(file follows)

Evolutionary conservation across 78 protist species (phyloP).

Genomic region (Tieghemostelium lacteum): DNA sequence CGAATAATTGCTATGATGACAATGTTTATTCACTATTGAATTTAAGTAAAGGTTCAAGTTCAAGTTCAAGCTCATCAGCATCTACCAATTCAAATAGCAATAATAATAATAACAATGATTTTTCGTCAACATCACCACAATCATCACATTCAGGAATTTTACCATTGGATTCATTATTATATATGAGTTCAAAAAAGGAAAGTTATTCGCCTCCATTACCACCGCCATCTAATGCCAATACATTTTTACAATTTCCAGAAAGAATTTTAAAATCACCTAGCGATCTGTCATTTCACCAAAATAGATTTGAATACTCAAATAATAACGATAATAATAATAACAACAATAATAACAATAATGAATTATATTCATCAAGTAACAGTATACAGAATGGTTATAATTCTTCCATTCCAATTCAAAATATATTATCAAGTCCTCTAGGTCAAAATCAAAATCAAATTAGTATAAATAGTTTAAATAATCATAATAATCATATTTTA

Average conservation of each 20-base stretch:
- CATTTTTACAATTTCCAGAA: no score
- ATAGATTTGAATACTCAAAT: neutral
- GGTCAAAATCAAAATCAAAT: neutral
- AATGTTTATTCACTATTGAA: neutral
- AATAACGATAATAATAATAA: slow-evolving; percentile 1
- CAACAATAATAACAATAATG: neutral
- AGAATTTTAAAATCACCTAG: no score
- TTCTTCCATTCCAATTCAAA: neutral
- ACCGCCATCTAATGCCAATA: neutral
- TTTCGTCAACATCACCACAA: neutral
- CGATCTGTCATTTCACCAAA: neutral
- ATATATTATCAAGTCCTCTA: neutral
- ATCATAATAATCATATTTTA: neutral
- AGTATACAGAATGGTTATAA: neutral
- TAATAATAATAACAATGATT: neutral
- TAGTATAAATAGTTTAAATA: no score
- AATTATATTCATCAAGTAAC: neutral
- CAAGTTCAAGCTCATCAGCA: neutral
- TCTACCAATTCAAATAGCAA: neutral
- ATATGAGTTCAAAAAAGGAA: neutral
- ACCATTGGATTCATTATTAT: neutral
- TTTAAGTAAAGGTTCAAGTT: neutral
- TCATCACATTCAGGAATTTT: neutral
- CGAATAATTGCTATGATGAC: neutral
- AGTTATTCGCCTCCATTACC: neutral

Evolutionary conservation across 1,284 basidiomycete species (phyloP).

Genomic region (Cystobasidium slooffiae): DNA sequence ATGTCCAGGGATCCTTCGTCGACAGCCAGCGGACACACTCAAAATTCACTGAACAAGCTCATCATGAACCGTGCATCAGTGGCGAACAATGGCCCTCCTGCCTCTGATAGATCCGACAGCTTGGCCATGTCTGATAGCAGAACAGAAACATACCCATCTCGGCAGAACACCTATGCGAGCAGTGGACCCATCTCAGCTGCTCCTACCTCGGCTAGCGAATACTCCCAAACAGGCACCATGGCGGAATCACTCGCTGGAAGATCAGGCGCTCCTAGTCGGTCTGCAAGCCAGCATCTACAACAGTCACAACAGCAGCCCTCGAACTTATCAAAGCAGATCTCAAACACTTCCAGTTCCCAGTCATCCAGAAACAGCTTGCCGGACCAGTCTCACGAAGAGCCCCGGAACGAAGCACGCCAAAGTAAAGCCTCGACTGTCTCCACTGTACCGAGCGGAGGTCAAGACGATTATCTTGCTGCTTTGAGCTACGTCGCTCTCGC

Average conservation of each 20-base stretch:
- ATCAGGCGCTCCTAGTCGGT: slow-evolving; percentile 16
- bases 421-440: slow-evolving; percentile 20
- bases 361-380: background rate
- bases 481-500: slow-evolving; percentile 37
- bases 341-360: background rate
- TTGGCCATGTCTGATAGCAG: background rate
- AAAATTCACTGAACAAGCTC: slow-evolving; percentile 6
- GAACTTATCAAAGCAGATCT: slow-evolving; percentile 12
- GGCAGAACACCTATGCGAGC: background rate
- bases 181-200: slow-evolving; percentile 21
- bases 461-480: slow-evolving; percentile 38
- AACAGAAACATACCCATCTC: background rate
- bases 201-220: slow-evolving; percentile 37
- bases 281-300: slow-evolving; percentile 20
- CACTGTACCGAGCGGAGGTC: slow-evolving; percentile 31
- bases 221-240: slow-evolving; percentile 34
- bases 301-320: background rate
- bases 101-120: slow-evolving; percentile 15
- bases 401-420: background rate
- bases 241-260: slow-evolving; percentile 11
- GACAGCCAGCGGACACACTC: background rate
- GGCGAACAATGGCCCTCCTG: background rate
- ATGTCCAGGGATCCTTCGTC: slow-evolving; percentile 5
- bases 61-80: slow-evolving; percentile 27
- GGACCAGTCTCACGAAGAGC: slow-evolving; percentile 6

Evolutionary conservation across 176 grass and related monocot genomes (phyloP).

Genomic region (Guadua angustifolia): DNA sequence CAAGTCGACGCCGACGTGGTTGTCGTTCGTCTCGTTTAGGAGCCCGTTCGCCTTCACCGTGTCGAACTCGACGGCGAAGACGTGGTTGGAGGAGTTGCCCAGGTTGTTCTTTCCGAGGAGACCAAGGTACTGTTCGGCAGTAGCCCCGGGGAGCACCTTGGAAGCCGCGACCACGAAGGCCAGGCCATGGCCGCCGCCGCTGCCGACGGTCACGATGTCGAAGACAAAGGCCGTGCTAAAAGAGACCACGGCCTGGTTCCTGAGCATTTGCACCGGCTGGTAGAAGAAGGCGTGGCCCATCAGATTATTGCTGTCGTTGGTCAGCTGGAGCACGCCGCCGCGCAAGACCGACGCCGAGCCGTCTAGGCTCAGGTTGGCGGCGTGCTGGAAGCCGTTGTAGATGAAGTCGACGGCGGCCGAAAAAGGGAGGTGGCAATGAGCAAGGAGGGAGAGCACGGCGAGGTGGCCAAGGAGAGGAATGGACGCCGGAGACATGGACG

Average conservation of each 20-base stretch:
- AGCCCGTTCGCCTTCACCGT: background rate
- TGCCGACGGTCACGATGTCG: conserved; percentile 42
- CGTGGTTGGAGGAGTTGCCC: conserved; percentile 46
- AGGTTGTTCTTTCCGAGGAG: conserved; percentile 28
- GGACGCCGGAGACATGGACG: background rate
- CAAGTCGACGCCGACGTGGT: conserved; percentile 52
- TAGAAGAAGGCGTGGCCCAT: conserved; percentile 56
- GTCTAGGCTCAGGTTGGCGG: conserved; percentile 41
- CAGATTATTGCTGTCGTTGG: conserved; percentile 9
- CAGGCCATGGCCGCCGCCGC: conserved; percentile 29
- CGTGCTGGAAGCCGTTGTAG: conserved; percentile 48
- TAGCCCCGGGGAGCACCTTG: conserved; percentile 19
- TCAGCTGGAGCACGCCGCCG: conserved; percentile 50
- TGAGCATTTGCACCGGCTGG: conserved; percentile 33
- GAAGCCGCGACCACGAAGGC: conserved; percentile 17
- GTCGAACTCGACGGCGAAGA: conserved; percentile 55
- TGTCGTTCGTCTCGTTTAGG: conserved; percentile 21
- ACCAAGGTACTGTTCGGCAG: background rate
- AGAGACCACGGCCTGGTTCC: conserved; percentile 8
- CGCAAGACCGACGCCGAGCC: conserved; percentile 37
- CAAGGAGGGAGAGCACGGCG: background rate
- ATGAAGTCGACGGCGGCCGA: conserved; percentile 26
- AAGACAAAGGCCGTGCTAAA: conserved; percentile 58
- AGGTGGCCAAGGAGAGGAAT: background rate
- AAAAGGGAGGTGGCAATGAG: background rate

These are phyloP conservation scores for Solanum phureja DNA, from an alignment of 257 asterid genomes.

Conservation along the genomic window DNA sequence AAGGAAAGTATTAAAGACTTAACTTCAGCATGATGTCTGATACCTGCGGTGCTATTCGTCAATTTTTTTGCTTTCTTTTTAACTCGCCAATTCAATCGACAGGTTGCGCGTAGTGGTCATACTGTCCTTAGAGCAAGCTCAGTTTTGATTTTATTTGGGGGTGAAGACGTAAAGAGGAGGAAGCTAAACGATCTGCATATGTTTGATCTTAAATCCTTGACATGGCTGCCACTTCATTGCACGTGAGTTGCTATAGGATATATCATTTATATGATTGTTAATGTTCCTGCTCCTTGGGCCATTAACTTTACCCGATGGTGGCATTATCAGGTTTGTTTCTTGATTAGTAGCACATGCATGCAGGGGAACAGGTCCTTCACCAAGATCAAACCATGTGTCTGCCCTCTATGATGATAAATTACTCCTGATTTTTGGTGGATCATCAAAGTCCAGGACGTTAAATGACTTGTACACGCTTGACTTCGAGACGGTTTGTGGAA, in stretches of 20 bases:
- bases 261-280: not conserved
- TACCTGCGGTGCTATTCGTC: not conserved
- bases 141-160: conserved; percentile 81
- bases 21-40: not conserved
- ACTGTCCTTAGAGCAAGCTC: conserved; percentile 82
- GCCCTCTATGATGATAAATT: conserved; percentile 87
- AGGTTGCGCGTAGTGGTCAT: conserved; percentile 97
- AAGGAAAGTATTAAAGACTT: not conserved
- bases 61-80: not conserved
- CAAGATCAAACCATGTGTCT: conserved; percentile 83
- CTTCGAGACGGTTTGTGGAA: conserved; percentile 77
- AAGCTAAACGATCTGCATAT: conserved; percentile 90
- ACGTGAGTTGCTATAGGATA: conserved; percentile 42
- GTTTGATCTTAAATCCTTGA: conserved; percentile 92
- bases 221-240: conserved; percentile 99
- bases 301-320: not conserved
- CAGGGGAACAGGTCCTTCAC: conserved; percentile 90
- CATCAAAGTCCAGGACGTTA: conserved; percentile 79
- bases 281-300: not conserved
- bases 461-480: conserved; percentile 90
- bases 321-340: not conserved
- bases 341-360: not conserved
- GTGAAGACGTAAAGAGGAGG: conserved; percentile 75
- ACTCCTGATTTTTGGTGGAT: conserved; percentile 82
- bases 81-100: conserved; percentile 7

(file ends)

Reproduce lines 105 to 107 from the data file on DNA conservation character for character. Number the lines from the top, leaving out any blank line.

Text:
- bases 281-300: not conserved
- bases 461-480: conserved; percentile 90
- bases 321-340: not conserved